The Psalms, and the other books of the writings in the Old Testament, are chalk full of Kingdom of God talk. Many of our hymns and praise choruses come directly from the book of Psalms, and many of them describe something of God’s majesty, God’s royalty, and our humble submission to Him, as their main subject of song and doctrine.
And the Prophets are filled with forth-tellings of what God wants for and from His people, and fore-tellings of how God will accomplish His Kingdom purposes. Our Thursday Bible study group just finished a thorough study of Isaiah where we saw prophecy after prophecy about the Kingdom of God, and about the King of all kings.
The New Testament, as one might easily imagine, has more easily recognizable references to the Kingdom of God. Again, with a quick run-through of the different sections of the New Testament we’ll catch a glimpse of how God reveals His Kingdom truths to us.
In the Gospels we see Jesus as the Creator God, the Savior from the Fall, the ultimate expression of God’s Love, the fulfillment of the covenantal Promise, and the true King of all creation. Jesus was crucified, not for breaking Jewish laws, but for claiming to be the King of a Kingdom no one could see!
Matthew details Jesus as the definitive King of kings; Mark reveals Jesus as the prophetic fulfillment of the Suffering Servant; Luke makes sure we see Jesus as the Savior for all mankind; and John convinces his readers that Jesus is the Son of God. All said and done – the Kingdom of God has come near – it is time to repent and believe!
How do we seek first the Kingdom of God, and experience the blessings of God’s provisions in this life?
The book of the Acts of the Apostles is the only actual “history book” of the New Testament – and in it we see the followers of Christ bowing before the King and living into the Kingdom of God – and thousands were added to their number, and the Ethiopian Eunuch was baptized, and the jailor and his family became believers, and Paul was called into discipleship, and a handful of former Mission Community Presbyterians and a lady from the neighborhood and a brand new believer joined the LPC family fellowship – and the Kingdom of God grew.
How do we grow in the grace and knowledge of Jesus as King, and give God the glory, every day?
Paul’s Epistles and the General Letters of the New Testament are all written to specific peoples for specific reasons concerning specific situations – and all of them instruct and exhort about how to experience the Kingdom of God here in this life to the fullest, and a few of them hold out the hope of what the final glory of God’s Kingdom will be like.
How do we understand the rule of God over us?
In the book of Hebrews, for 13 chapters, we are told how Jesus is better, bigger, stronger, faster, than anything else in the history of all Creation! And as such, He alone is worthy of our worship and service. Hebrews describes the Kingdom of God in terms of comparison to the Temple of Jerusalem, with all its splendor and gold, all its meaning and importance, as only a mere shadow, a whisper, of the glory the real-true Kingdom of God. In The Great Divorce, CS Lewis describes heaven in like terms – it so much more “solid” and “real” that the best and most beautiful of what we see on earth is murky dearth in comparison.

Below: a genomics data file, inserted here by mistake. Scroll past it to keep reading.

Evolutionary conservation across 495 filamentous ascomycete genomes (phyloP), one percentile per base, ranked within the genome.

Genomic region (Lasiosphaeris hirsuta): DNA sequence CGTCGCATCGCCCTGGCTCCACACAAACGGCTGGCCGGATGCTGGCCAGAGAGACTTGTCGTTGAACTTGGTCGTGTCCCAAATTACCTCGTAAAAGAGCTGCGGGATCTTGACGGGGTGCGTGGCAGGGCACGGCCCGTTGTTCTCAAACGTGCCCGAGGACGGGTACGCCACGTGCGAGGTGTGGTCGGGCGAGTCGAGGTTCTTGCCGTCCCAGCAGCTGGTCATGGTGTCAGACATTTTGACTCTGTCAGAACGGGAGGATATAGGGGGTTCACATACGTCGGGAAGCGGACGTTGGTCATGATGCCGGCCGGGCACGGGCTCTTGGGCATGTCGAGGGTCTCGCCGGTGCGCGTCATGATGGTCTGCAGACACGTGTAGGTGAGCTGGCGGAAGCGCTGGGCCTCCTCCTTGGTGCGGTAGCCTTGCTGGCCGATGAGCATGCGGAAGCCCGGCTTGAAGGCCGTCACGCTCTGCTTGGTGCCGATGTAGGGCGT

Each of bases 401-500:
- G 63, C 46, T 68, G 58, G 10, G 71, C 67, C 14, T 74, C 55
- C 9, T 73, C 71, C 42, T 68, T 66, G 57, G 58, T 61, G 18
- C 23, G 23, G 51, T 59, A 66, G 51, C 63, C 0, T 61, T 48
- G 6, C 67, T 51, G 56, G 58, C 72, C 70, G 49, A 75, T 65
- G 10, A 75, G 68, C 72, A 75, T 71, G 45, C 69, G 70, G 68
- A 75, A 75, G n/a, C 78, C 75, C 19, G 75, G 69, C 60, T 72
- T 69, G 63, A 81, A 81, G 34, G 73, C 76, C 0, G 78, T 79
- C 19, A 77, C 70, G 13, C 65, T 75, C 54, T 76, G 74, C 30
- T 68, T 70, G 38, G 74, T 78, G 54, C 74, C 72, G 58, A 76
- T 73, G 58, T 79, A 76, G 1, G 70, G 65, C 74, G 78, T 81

Will we join with the great cloud of witnesses and bow down before Jesus, the Lord of the Universe?
And finally, the book of Revelation, for some of you it is the best book in the Bible and for others it is the one you will most hide from, the whole book, in amazing and difficult to understand prophetic poetry, describes the Kingdom of God – waiting for us to respond to our invitation to enter it!
Will you say YES?! Will you enter into God’s glorious presence with songs of cheer?
The Kingdom of God has come near – repent and believe – today is the day of salvation.
If you are already a Christian – experience the Kingdom of God as fully as you can! God has chosen you … because God loves you!
If you are not yet a Christian believer, but you think you might want to be – hear God inviting you into His Kingdom, and RSVP with a willing spirit. God wishes that no one would be outside the Kingdom of God – all you need do is accept Him, and then know that God has chosen you … because God loves you!
Today is Palm Sunday, the day commemorating Christ’s entry into Jerusalem and the crowds praising Him with shouts of Hosanna as their new-found king, to liberate them from Rome, with Palm branches waving and lowered to the streets – – – may we welcome Jesus as our new-found King of kings, with shouts of Hallelujah and palms raised upward in sweet surrender to God as our Lord.
The first 70 (or 80 or 94) years of a Man’s life might be made up of a mother and a wife asking about his direction; but the one hour at his funeral does not need to be people wondering where he has gone.By receiving Jesus as Lord and Savior, by making Him our most valued treasure on earth, we can tell them where we’ve gone before ever even leave.
The Kingdom of God has come near to you – do not miss it – accept your invitation in – repent and believe. Amen.
Lawrence, Michael; Biblical Theology in the Life of the Church; Crossway; Wheaton, IL; 2010; Pp. 195-198.
Wheeler, Mark; The Ledger newsletter; Lidgerwood Presbyterian Church; 03/2014.